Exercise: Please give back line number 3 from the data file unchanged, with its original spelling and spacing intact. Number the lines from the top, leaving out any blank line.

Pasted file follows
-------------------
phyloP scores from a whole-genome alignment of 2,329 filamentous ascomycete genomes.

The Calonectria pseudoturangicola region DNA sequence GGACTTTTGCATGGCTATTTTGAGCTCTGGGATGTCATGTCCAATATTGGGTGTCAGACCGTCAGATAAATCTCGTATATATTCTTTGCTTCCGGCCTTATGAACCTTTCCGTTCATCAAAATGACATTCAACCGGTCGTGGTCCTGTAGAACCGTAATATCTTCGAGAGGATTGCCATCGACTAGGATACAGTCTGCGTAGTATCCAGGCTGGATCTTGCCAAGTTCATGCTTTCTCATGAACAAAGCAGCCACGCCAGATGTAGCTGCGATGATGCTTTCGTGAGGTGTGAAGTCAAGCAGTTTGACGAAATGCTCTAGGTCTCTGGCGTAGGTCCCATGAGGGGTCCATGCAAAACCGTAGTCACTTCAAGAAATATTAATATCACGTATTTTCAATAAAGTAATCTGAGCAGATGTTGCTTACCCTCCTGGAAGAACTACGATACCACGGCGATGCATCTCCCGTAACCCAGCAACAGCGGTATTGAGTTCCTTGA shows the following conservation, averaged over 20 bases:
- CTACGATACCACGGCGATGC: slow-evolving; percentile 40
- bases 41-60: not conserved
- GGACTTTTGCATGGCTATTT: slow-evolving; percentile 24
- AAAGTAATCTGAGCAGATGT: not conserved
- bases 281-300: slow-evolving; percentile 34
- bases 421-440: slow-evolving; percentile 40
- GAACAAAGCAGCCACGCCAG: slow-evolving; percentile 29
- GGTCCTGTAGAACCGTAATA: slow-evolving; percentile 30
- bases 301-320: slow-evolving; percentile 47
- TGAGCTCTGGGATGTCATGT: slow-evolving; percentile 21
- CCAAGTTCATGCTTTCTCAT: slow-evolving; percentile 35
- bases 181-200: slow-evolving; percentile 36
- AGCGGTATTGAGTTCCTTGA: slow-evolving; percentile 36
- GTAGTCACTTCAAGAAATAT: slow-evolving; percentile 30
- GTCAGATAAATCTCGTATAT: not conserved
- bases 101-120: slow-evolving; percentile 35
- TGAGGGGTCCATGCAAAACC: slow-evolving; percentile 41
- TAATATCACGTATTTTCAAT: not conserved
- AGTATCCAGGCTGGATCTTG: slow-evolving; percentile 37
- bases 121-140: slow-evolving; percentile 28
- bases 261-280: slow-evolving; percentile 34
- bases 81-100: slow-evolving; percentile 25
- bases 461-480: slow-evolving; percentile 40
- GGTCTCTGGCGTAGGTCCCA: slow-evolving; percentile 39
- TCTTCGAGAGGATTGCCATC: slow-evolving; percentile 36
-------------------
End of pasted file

- CTACGATACCACGGCGATGC: slow-evolving; percentile 40